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Building The Workstation

Setting Up Your First 64-Bit Digital Audio Workstation
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There are a few basics to keep in mind when assembling the PC. First, consult the list of parts I used below. Of course, you can change components around and experiment.

Computer Hardware:

  • Asus M4A79 Deluxe Motherboard
  • Crucial Ballistix DDR2-1066 4 GB RAM
  • AMD Athlon X2 5050e CPU
  • Thermaltake Element S case
  • Thermaltake Spin Q cooler
  • Thermaltake Q-Fan 650 PSU
  • XFX Radeon HD 4650 GPU
  • Intel X25 M SSD 64 GB drive
  • Seagate Barracuda 7200.11 750 GB drive
  • Lite-On DVD 22x Optical Drive

Software:

  • Windows Vista Ultimate 64-bit
  • Steinberg Cubase 5

Audio Hardware:

  • Roland SonicCell audio interface
  • Roland SH-201 Keyboard
  • Edirol MA15D
  • AKG C414 Microphone
  • Great River MP-500NV Pre-amp
  • Monster instrument, microphone, and speaker cables

I tend to assemble as many components as I can outside of the case (I don’t like to twist my wrist around inside the innards of a PC). So, place the M4A79 motherboard on a flat surface and snap in the CPU, then put a small amount of thermal grease on the chip and clasp the Thermaltake Spin Q heatsink and fan combo into place. Connect the cooler fan wire to the motherboard connection labeled CPU Fan. Next, insert all four RAM modules into place. On the Element S, you have to remove a couple of screws to remove the power supply bracket (I never re-installed mine) and then insert the PSU and screw it into place.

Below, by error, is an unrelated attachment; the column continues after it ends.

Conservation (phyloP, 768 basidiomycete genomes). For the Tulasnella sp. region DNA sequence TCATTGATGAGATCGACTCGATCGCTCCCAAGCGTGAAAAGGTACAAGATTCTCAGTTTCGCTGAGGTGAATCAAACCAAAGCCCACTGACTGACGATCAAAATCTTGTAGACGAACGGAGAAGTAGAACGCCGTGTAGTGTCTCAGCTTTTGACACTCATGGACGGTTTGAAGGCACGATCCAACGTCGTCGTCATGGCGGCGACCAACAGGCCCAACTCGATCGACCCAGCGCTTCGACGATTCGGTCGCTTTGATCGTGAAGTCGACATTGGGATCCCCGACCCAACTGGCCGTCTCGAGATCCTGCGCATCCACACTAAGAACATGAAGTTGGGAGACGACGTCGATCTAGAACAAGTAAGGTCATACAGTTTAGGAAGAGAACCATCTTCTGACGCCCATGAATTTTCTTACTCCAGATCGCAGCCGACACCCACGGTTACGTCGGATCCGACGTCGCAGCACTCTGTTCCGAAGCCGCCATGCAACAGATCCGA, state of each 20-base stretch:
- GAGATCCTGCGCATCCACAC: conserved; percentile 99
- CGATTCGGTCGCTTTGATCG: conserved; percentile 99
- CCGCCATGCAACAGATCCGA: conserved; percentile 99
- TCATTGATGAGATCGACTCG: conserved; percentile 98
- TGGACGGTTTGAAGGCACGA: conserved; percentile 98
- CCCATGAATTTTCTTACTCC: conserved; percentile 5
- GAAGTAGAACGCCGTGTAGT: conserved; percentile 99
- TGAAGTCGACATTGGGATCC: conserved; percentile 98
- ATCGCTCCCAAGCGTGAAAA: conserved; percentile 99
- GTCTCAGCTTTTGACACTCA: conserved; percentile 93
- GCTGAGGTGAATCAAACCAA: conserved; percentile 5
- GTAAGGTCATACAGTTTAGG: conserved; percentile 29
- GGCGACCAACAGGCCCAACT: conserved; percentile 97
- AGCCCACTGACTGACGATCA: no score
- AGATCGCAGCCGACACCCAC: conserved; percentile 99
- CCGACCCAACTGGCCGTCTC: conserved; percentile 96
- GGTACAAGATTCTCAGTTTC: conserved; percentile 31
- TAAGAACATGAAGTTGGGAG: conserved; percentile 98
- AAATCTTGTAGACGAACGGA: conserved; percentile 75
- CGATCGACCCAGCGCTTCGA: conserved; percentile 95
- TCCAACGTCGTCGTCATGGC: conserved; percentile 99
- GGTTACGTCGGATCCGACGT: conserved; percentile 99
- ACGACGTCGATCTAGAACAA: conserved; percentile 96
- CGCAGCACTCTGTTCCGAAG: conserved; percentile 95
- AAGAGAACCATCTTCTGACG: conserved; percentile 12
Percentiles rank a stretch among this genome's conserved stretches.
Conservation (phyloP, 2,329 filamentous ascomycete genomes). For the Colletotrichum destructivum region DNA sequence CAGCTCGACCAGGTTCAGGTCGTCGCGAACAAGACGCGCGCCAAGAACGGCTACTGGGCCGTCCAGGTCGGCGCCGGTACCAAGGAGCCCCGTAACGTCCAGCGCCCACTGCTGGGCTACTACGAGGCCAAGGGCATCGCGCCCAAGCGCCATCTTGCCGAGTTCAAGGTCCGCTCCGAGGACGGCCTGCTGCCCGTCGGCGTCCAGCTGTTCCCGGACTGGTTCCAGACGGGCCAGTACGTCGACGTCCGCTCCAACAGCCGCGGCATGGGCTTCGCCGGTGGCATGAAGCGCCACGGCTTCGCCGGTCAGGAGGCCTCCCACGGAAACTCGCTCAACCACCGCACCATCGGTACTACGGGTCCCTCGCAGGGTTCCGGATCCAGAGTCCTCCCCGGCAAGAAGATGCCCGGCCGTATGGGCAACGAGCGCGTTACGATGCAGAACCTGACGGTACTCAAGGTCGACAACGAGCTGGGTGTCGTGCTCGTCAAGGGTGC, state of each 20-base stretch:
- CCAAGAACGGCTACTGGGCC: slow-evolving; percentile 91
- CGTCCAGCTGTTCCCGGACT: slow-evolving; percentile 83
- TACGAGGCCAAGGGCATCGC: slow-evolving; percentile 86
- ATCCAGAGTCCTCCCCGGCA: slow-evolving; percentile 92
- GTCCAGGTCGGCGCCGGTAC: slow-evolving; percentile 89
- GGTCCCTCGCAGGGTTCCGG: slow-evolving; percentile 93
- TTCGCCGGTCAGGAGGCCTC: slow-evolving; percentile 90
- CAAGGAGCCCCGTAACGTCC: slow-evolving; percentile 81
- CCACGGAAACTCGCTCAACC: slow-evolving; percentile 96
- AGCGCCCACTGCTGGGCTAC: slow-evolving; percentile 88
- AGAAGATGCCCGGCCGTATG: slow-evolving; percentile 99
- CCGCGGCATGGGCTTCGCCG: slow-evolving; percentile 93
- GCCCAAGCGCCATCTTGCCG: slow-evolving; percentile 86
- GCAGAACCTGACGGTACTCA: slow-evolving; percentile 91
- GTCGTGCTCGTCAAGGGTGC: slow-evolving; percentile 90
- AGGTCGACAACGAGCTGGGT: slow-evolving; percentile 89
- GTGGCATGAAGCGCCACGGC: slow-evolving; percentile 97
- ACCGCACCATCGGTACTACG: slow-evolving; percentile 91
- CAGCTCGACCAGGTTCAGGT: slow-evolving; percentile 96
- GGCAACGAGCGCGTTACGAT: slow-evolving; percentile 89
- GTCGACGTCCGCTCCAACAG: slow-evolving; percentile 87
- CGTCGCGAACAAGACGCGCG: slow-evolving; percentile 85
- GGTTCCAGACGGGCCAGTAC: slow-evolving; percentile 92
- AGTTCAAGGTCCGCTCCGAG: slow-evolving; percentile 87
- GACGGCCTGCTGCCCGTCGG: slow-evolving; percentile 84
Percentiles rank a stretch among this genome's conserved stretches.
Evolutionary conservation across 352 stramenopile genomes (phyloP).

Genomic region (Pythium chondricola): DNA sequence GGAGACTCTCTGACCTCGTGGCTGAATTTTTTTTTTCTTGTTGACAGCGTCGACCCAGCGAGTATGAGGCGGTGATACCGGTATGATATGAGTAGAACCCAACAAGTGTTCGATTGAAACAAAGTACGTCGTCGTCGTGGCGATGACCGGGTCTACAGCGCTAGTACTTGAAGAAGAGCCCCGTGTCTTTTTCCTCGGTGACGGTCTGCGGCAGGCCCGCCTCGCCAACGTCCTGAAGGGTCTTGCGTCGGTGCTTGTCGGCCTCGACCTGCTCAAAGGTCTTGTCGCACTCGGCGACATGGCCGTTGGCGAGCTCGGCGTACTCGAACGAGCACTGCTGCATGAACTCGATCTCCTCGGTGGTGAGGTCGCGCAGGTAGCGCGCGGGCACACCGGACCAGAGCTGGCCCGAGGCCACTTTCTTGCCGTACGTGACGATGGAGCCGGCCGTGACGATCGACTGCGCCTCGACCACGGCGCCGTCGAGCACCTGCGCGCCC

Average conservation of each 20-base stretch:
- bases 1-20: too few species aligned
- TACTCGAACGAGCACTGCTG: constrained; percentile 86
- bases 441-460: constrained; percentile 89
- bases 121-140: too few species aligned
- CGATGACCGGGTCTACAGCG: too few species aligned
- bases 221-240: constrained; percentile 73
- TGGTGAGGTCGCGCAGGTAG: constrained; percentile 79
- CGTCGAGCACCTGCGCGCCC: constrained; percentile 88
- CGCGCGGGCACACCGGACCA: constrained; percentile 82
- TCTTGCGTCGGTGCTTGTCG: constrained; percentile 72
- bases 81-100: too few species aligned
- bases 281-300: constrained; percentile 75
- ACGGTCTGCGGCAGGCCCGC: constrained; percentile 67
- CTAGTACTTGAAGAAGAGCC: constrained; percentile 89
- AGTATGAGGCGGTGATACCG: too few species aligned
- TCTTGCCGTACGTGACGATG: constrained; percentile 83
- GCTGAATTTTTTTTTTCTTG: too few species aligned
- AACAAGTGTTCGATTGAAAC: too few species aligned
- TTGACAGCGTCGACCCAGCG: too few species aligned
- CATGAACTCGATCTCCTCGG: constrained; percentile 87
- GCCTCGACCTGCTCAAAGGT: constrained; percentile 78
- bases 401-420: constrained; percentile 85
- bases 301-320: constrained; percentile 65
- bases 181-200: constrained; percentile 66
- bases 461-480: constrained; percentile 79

For the hard disks, you have to remove the HDD tray (there are two screws holding it into place). Use the larger, wide-head screws to secure the HDD into place. For the SSD, you will need a bracket to hold it into place. Place the HDD tray back into the case and secure. Install the Lite-On optical drive as well.

Now, install the Asus motherboard using the screws provided. Install the GPU. Connect the SATA cables and power cables to the storage drives and optical drive. Connect the two main motherboard power cables from the PSU to the motherboard. Make sure you tie down all the cables so that there is ample airflow.

After your audio workstation hardware is all assembled, close up the case and install Windows Vista Ultimate 64-bit. The package comes with an install disc for the 32-bit and 64-bit versions, so make sure you use the right one. If you are a glutton for punishment, try Ubuntu 64-bit and the Ardour workstation software, but you will have a wonderful time getting drivers to work with just about any audio workstation on the market, especially products by PreSonus, Roland, and M-Audio.

After you install the operating system, you are ready to start turning it into an actual audio workstation. Note that, without any fans running except the Thermaltake Q-Fan cooler, you should not hear anything from the PC. I used a RadioShack sound meter and could not get a reading out of my newly-built PC, so I knew I was in good shape.

A few other notes about the PC: you won’t need to use the on-board audio on the motherboard, because the audio interface will take care of that. In fact, you can disable it entirely in the Device Manager. If your PC does run a bit hot without the extra fans, you can use Thermaltake Silent Cat 120 mm fans.

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